Temporary workers often complain that they are more productive but receive lower compensation than permanent workers . Our own research has found that term-limited workers tend to work more hours and experience symptoms of fatigue more frequently than do permanent workers . A significant body of research  reveals that temporary workers have reported chronic work-related stress for years, but the recent sudden increase in job insecurity is beyond expectation; it is akin to an acute trauma or sudden-onset disaster that gives temporary workers a "one-two punch" of both acute and chronic stress.
Practitioners of psychosomatic medicine have been seeing many patients who are temporary workers complaining of psychosomatic distress due to job insecurity; indeed, some have already attempted suicide. This situation is not limited to the Japanese population; it is a problem in all industrial countries. The growing frequency with which temporary workers are being fired threatens to create a situation that may be termed "creeping" mental health problems. Thus, in this author's opinion, we have a responsibility to speak about such issues publicly to determine whether temporary working conditions really affect health status.
Management of job stress
The Japanese government has urged all employers to implement four approaches to comprehensive mind/body health care: focusing on individuals, utilizing supervisory lines, enlisting company health care staff, and referring to medical resources outside of the company . Concerning the fourth approach, medical resources are not limited to psychosomatic practitioners or other clinics/hospitals; for example, employee assistance programs (EAPs) have attracted a great deal of attention in Japan since 2000 as promising medical resources outside the workplace. Originally, EAPs were employer-sponsored systems developed to restore or improve the functioning of workers whose personal problems were affecting job performance . Newer, more comprehensive EAPs engage in identification, assessment, monitoring, referral, short-term counseling, and follow-up activities with regard to the emotional, financial, legal, family, and substance-abuse concerns of employees. In this sense, comprehensive EAPs are new in Japan and primarily target the mental health care of employees. In our cohort study of 283 male Japanese employees who accessed EAP services , total scores on the 17-item Hamilton Depression Scale after the 2-year study period decreased significantly on five items: suicidal thoughts, agitation, psychomotor retardation, guilt, and depressed mood. Specifically, 19 (86%) of the 22 workers with a positive response to the suicidal thoughts item at baseline (i.e., score ≥ 1) reported no suicidal thoughts after the 2-year study period (i.e., score = 0). No significant changes were observed in the control group. These data suggest that introducing an EAP may decrease perceived psychosocial stress in a working population.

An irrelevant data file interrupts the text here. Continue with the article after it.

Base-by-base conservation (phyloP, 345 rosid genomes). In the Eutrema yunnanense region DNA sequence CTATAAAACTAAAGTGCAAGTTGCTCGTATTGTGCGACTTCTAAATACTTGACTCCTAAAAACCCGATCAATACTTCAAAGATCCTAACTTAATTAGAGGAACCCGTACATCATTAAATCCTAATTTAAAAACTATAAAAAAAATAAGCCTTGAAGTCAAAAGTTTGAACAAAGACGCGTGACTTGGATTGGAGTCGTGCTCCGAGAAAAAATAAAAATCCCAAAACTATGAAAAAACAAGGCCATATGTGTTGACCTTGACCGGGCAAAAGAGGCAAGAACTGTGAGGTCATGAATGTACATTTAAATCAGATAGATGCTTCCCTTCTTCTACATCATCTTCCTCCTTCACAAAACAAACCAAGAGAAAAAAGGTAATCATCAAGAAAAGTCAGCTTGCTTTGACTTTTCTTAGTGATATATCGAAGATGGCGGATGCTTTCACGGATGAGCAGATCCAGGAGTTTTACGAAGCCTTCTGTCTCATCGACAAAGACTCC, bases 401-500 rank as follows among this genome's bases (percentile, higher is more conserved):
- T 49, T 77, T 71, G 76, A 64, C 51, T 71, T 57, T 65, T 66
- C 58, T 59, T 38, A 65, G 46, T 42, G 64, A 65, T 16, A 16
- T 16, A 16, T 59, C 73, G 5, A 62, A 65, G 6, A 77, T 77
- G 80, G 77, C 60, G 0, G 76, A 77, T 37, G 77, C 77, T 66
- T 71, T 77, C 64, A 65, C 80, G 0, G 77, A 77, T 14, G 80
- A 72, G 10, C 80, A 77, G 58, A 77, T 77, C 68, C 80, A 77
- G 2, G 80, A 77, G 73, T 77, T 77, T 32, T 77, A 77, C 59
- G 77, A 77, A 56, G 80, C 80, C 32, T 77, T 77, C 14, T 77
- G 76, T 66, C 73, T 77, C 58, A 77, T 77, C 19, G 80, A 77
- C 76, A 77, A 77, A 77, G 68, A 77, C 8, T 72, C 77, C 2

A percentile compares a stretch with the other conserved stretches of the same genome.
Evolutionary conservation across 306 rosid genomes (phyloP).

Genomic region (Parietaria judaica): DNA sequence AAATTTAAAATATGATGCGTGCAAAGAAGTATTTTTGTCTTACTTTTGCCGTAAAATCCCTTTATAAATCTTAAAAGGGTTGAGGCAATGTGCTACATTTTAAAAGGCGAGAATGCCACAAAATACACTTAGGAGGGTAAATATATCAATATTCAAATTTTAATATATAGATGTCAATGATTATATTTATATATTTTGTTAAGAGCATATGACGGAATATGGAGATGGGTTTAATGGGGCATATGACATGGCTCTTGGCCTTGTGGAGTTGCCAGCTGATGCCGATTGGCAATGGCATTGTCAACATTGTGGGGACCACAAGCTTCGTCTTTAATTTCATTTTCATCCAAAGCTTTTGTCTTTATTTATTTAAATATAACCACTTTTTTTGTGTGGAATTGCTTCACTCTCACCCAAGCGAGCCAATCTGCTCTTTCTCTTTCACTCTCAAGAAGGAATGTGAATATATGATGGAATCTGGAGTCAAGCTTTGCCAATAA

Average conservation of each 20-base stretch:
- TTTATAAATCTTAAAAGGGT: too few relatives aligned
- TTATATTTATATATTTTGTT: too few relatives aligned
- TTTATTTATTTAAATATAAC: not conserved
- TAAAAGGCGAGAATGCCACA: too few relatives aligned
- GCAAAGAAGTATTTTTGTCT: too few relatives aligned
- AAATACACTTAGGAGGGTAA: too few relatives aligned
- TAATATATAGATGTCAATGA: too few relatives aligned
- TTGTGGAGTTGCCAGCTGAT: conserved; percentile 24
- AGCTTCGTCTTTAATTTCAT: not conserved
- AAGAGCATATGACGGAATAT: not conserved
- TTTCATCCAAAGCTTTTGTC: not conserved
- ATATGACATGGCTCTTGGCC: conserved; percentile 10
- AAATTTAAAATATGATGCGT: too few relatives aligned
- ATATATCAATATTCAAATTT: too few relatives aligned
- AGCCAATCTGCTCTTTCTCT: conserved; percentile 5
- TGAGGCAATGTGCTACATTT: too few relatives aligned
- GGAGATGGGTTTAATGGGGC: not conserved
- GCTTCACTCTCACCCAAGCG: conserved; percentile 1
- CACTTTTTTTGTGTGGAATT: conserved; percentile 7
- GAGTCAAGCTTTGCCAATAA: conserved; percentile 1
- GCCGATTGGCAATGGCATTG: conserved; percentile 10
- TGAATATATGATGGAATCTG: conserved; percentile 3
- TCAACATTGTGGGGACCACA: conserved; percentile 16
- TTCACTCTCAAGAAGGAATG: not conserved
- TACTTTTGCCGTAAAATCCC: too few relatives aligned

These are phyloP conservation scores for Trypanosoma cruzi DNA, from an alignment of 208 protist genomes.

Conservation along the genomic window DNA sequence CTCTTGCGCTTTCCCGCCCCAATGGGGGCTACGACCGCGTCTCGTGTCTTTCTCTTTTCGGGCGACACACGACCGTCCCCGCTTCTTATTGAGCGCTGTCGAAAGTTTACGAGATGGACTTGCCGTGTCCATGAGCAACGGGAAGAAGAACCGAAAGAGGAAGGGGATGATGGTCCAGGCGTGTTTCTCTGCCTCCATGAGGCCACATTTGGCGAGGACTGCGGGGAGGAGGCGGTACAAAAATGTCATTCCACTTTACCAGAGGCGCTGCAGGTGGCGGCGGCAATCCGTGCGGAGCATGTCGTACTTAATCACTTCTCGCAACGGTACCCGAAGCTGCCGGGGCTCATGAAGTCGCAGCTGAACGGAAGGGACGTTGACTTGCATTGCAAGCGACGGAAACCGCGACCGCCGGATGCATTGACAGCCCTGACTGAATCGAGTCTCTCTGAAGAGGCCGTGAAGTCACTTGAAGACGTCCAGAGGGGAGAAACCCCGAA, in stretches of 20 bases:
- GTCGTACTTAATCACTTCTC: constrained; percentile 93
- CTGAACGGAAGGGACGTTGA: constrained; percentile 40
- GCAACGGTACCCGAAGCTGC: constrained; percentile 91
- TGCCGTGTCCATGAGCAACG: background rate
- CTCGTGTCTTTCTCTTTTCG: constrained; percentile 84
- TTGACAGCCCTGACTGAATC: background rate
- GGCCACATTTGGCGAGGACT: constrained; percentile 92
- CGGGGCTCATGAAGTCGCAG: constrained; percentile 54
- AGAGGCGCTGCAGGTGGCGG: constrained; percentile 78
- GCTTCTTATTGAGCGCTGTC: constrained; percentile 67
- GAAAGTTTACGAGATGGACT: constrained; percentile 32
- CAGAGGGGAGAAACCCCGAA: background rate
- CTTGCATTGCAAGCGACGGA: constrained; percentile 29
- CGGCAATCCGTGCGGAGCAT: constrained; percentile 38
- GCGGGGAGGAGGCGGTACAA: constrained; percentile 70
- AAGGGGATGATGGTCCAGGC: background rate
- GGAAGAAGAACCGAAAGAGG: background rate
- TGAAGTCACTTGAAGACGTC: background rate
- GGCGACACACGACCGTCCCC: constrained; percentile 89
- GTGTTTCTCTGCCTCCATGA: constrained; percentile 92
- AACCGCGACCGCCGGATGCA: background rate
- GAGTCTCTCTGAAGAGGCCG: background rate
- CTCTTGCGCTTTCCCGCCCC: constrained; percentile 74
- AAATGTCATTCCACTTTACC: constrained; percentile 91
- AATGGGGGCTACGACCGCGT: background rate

Work-related stress is commonly seen in psychosomatic medicine clinics. The job demand-control-support model and the ERI model are recognized as reliable and useful for assessing job stress. Both unemployment and job insecurity are regarded as risk factors associated with increased mortality and morbidity in a variety of physical and psychological disease conditions. A significant body of research reveals that temporary workers have reported chronic work-related stress for years. To manage stress in the workplace, a combination of individual-focused and organization-focused approaches is the most promising , and the following four approaches are recommended for comprehensive mind/body health care in the workplace: focusing on individuals, utilizing supervisory lines, enlisting company health care staff, and referring to medical resources outside the company.
In the occupational health field, medical professionals have many roles, including regular health examinations of employees, health consultation with symptomatic employees, and regular monitoring of the work environment to protect all workers. In addition, metabolic syndrome health examinations and special examinations for employees with excessive work schedules are current concerns in the Japanese workplace. Because physicians specializing in psychosomatic medicine can assess both physical and psychological illness, they are often asked to perform such assessments in the workplace. Medicine should not be limited to disease treatment in a hospital; it is also important to prevent disease. To practice psychosomatic medicine in the hospital requires a trusting relationship between the patient and doctor, and both must be aware of the power of the mind-body connection. Communication is the key factor for developing this relationship. This is also true for the relationship between the employee and occupational health physician and between the occupational health physician and the physician in charge at the hospital, who see the same patient in different settings. For example, good communication helps employees with psychosomatic distress to recover and return to work. For this reason, it is critical for psychosomatic practitioners and researchers to understand the basic ideas of work-related stress from the viewpoint of occupational health.